Stem cell therapy a new approach for intractable epileptic seizures

1. Stem cell therapy, why is necessary a new treatment in epilepsy?

Existing anti-epileptic drugs (AED) have limited efficiency in approximately 30 % of patients, experiencing intractable epileptic seizures, so called drug-resistant epilepsy.

Stem cell therapy may be a safe and promising new therapeutic approach for these patients, according to the results of a recently published clinical study.  

2.How was the study designed?

The adult patients (18-60 years old) suffering from refractory epilepsy with frequent (>5 events per month) seizures, recruited as participants in the early phase clinical study were split in 2 groups.

They received either standard treatment with antiepileptic drugs (control group), or antiepileptic drugs plus single intravenous administration of own stem cells (target dose of 1×106cells/kg), followed by a single injection into the spinal canal (intrathecal injection) of in vitro manipulated own stem cells (target dose of 0.1×106cells/kg).

In this study were used mesenchymal stem cells collected from patient’s own bone marrow.

Mesenchymal stem cells in comparison with blood forming stem cells has the ability to give rise to different types of cells, such as bone cells (osteoblasts), cartilage cells (chondrocytes), fat cells (adipocytes) , connective stromal cells or neuronal cells.

Besides of this cells differentiation feature, mesenchymal stem cells possess unique properties to modify the immune response or the functioning of the immune system (immunomodulatory properties).

These features are the basis for the application of mesenchymal stem cells as stem cell therapy.

3. What are the results of the clinical study?

Stem cell therapy (injections of own mesenchymal stem cells) were well tolerated by all recruited patients and did not cause any severe adverse effects.

The efficacy, as the main outcome of the study was assessed by seizure frequency evaluated at 1 year time point.

3 out of 10 patients in stem cell therapy group achieved remission (no seizures for one year and more), and 5 additional patients became responders to antiepileptic drugs.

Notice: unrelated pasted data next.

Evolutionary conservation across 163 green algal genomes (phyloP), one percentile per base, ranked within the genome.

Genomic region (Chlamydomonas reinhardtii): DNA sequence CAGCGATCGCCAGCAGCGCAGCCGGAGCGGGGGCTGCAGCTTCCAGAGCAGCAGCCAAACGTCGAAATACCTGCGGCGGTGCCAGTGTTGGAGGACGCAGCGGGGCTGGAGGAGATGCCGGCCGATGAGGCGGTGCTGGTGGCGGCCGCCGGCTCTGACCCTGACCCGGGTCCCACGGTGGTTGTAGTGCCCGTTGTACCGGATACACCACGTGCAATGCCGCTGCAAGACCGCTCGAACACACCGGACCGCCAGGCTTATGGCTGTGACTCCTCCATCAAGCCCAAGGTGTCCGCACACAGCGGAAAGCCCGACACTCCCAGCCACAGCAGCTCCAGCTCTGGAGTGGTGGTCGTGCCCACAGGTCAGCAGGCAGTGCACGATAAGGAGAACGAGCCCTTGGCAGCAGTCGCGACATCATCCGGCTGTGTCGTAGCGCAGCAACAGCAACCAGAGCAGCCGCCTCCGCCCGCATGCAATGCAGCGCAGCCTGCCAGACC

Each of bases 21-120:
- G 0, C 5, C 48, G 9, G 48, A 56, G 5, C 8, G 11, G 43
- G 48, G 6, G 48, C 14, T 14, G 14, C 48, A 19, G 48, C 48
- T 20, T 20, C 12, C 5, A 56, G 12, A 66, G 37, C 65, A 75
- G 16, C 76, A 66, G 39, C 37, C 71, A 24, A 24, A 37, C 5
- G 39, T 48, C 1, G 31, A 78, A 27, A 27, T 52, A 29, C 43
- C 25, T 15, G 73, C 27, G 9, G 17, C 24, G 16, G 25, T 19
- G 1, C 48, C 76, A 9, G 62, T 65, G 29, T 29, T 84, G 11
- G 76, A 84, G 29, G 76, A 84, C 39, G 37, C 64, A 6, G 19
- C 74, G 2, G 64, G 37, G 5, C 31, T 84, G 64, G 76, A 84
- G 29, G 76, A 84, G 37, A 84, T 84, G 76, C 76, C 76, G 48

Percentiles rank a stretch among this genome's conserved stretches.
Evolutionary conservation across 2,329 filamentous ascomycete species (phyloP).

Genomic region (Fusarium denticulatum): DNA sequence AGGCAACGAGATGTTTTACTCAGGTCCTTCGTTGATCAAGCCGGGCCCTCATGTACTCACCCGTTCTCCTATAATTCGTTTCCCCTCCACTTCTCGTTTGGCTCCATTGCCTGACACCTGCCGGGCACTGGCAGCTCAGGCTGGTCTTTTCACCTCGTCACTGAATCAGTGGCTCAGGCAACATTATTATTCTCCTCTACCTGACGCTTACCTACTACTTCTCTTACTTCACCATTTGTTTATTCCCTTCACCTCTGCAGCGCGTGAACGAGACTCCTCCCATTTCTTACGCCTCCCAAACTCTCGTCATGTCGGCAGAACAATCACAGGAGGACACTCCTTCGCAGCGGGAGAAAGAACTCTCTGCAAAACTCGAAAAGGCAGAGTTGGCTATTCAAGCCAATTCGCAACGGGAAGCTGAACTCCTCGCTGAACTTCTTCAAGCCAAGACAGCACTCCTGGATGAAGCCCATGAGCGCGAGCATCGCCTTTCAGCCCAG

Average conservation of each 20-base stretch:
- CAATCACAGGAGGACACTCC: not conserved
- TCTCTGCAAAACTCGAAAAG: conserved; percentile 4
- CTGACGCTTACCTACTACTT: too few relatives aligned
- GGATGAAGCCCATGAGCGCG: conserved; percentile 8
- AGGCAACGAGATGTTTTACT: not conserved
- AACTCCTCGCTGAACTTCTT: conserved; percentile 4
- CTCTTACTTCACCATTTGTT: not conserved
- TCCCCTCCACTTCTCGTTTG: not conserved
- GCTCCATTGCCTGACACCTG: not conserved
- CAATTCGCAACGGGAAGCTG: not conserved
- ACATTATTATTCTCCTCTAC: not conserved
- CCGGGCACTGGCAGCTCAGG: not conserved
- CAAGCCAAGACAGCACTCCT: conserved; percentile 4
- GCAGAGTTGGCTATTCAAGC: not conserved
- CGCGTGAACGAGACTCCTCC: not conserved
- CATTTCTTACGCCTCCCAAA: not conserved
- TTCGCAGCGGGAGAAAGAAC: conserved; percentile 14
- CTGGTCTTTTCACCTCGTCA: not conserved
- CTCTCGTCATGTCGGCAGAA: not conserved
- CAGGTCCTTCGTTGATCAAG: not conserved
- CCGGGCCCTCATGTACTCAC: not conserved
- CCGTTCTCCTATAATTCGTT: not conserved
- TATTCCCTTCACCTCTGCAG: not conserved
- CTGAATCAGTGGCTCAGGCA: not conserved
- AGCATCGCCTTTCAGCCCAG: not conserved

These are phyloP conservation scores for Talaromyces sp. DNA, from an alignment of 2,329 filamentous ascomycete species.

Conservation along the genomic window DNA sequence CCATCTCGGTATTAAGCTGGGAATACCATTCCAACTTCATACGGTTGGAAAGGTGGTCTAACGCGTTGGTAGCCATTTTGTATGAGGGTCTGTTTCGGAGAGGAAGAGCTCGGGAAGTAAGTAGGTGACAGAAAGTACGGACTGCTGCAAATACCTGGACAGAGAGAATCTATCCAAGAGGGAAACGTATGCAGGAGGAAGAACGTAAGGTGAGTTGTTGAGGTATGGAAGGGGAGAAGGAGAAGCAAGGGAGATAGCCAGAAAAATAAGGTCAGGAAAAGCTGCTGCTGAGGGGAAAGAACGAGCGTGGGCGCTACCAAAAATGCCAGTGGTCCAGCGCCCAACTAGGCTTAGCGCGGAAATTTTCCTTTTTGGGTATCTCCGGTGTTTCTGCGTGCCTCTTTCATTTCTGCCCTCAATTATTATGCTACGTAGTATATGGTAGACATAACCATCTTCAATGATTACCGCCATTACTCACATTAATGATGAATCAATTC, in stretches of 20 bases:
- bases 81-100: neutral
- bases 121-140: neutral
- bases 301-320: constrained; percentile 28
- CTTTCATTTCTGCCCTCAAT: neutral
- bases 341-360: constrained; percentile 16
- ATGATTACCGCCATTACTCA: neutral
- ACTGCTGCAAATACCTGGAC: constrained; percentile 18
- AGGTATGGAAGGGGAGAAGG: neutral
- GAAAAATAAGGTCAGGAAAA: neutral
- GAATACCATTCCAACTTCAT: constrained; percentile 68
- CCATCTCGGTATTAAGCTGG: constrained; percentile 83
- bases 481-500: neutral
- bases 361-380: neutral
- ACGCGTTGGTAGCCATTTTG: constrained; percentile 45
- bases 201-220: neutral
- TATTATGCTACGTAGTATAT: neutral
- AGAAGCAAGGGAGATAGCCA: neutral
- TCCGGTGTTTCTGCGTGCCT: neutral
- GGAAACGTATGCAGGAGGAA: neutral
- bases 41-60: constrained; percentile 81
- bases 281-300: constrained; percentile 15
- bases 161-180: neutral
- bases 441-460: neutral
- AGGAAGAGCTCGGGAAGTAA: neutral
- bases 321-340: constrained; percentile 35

This means that 80 % of patients from cell therapy group became responders by seizure frequency, while only about 17 % (2 out of 12 patients) became responders to antiepileptic drugs in control group.

4. How to interpret these results?

Although these results seem to be encouraging it is very important to understand its limitations:

  • this was an phase I, open label clinical study, meaning the investigators and patients knew the treatment which they received (antiepileptic drugs + stem cell therapy or only antiepileptic drugs)
  • reduced number of participants in the study
  • lack of a placebo control group, for comparison the results between patients receiving stem cell therapy and patients randomly chosen, to receive a similar product but without biological effect (placebo)

So, although

 “Some beneficial effects of the combined cellular therapy on the disease status (Mini-Mental State Examination score, seizure frequency and severity, anxiety, and seizure-free remission for more than six months) were observed in the patients of cell therapy group but not in the control group,”

Further clinical studies are needed, before stem cell therapy for epilepsy could be transitioned from an experimental treatment to an approved treatment with proven efficacy. 

5.Intractable epileptic seizures a problem with global impact

The prevalence of epilepsy in developed countries ranges between 4 and 10 per 1,000 individuals per year, with the greatest rates for infants and the elderly.

In developing and resource-poor countries the prevalence is much greater, according to some estimates being greater than 130 per 1000 individuals per year.

Epilepsy is a disease impacting all components of patient’s life: somatic (physical consequences), psychological component and social position.

In general, the seizures in two-thirds of people with epilepsy can be successfully controlled with currently available antiepileptic drugs.

For the other approximately 30% of patients by current anti-epileptic drugs it can’t be achieved the control of seizures.

These patients with intractable epileptic seizures represent a group with higher risk of neurologic disorders, psychological dysfunction, social stigmatization, reduced quality of life and shorter life expectancy.

Therefore, efforts to find new treatments for achieving for full seizure control, must be done especially for generalized tonic–clonic seizures.


Fedor Hlebokazov & al. “Treatment of refractory epilepsy patients with autologous mesenchymal stem cells reduces seizure frequency: An open label study” Advances in Medical Sciences, Volume 62, Issue 2, September 2017, Pages 273-279

Kenneth D.Laxer & al. “The consequences of refractory epilepsy and its treatment” Epilepsy & Behavior, Volume 37, August 2014, Pages 59-70

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